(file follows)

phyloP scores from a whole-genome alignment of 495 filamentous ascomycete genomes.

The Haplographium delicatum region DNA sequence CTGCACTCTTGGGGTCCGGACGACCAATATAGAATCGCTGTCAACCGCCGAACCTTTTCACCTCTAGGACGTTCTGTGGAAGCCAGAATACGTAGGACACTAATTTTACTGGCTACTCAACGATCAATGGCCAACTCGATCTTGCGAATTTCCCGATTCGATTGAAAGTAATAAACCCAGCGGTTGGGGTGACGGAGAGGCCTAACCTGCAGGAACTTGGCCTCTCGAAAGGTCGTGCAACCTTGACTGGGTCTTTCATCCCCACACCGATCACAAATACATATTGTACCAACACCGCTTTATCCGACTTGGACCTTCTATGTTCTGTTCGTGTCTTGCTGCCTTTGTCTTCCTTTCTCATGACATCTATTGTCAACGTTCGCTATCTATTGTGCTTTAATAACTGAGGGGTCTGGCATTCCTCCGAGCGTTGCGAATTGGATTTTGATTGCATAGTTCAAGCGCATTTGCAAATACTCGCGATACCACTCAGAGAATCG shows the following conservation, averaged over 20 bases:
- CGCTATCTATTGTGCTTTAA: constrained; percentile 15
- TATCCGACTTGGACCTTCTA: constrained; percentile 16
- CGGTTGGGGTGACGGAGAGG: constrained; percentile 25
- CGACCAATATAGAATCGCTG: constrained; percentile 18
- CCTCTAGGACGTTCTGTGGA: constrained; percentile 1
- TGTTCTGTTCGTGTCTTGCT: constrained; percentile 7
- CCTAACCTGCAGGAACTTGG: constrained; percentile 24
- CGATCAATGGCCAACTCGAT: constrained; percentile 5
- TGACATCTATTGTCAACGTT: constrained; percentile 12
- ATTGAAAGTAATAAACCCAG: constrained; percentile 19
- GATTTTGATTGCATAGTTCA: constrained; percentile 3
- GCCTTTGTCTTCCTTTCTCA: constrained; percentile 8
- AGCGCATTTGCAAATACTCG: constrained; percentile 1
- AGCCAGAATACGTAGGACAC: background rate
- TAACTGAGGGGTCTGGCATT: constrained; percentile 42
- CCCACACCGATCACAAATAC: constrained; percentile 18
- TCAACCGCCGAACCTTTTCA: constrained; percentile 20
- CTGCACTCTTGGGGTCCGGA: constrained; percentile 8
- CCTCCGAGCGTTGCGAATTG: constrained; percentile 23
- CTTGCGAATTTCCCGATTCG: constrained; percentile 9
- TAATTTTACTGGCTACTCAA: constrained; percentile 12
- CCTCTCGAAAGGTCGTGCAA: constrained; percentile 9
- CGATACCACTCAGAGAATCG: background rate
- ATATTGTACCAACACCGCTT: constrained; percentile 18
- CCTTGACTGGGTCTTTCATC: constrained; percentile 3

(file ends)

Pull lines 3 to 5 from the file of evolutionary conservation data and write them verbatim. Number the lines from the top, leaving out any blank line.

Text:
- CGCTATCTATTGTGCTTTAA: constrained; percentile 15
- TATCCGACTTGGACCTTCTA: constrained; percentile 16
- CGGTTGGGGTGACGGAGAGG: constrained; percentile 25